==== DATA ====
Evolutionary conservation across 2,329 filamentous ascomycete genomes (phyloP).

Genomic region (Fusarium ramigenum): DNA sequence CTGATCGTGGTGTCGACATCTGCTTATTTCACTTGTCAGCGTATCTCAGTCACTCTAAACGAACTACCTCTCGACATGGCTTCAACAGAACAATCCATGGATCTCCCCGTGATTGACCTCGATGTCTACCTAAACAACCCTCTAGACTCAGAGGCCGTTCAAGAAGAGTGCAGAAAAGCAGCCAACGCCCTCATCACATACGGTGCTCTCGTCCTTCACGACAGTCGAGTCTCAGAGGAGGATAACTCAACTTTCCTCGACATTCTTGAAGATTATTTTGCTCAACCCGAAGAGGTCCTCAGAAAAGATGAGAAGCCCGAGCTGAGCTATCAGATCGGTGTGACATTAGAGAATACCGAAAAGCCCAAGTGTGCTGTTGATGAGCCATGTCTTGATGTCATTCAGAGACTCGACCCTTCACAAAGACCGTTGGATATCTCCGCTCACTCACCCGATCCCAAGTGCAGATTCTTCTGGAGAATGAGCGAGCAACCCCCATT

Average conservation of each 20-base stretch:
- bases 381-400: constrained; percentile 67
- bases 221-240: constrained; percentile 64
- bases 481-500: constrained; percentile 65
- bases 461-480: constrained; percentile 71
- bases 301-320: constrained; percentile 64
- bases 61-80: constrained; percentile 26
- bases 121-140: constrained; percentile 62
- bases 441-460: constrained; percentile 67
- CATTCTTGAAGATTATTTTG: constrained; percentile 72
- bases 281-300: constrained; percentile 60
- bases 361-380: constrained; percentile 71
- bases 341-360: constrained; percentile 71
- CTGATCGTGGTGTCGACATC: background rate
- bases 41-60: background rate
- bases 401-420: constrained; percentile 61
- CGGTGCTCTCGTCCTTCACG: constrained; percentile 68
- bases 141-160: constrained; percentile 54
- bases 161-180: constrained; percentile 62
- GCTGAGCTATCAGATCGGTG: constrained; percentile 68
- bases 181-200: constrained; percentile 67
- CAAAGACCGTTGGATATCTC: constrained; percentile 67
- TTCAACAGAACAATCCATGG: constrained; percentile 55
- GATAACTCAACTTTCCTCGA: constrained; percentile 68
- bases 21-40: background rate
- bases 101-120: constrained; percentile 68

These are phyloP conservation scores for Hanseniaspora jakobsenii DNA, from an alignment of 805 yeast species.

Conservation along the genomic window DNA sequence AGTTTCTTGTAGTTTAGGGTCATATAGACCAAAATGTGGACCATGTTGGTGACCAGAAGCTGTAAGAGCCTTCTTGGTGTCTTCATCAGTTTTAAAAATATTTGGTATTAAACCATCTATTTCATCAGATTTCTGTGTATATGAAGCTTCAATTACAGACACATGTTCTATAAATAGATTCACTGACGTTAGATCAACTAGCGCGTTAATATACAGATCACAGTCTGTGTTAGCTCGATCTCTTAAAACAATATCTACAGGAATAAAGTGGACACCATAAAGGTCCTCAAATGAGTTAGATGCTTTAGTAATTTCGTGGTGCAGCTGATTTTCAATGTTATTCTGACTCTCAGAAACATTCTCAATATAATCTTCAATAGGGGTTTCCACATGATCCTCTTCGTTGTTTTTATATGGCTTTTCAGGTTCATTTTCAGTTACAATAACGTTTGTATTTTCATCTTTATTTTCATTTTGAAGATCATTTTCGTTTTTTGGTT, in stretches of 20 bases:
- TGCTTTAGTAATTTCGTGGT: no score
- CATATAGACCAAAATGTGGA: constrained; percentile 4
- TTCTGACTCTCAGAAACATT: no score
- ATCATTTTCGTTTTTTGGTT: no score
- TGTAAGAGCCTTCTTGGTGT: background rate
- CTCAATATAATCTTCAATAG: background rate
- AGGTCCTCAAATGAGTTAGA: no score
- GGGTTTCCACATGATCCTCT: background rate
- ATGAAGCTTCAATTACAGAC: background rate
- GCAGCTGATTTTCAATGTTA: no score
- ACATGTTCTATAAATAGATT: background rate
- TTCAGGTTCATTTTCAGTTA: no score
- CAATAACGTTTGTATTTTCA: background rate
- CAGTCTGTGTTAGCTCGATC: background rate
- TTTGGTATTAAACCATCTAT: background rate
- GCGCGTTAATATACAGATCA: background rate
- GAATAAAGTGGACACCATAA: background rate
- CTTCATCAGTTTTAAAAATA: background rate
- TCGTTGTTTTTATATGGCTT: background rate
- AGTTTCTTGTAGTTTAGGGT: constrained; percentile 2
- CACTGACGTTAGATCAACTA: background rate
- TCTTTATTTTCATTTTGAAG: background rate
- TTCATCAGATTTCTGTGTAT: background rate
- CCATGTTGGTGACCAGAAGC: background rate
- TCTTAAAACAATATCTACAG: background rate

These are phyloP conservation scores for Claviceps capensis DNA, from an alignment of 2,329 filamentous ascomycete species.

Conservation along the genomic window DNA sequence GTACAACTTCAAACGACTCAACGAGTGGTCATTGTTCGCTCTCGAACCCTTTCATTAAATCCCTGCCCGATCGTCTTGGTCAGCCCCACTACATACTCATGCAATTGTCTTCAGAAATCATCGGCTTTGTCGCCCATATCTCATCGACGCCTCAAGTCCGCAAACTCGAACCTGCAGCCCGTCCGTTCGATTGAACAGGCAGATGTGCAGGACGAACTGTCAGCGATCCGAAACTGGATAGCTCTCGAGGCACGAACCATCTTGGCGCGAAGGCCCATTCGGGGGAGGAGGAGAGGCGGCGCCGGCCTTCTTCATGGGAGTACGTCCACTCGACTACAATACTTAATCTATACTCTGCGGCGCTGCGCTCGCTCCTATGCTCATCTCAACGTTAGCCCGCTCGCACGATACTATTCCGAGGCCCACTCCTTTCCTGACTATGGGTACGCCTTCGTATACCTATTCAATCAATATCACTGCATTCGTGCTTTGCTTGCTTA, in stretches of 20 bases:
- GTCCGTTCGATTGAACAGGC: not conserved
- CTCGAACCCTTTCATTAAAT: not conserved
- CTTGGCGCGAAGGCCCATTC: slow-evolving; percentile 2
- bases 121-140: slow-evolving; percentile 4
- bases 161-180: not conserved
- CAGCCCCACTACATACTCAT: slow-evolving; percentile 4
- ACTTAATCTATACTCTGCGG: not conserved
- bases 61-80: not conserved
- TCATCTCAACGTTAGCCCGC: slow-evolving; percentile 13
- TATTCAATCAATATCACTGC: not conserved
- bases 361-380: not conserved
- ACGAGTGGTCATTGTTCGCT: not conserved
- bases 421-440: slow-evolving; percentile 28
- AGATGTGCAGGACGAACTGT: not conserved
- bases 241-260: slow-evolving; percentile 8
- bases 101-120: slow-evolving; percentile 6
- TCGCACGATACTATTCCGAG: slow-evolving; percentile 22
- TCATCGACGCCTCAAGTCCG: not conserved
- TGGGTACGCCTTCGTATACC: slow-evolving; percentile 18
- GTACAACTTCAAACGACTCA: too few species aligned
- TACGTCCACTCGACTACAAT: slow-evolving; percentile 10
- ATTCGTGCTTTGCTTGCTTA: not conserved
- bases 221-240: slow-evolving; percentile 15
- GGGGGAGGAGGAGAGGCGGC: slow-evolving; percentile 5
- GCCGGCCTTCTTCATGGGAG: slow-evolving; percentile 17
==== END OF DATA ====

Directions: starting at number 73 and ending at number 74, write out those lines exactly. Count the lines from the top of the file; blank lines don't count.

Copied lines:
- bases 101-120: slow-evolving; percentile 6
- TCGCACGATACTATTCCGAG: slow-evolving; percentile 22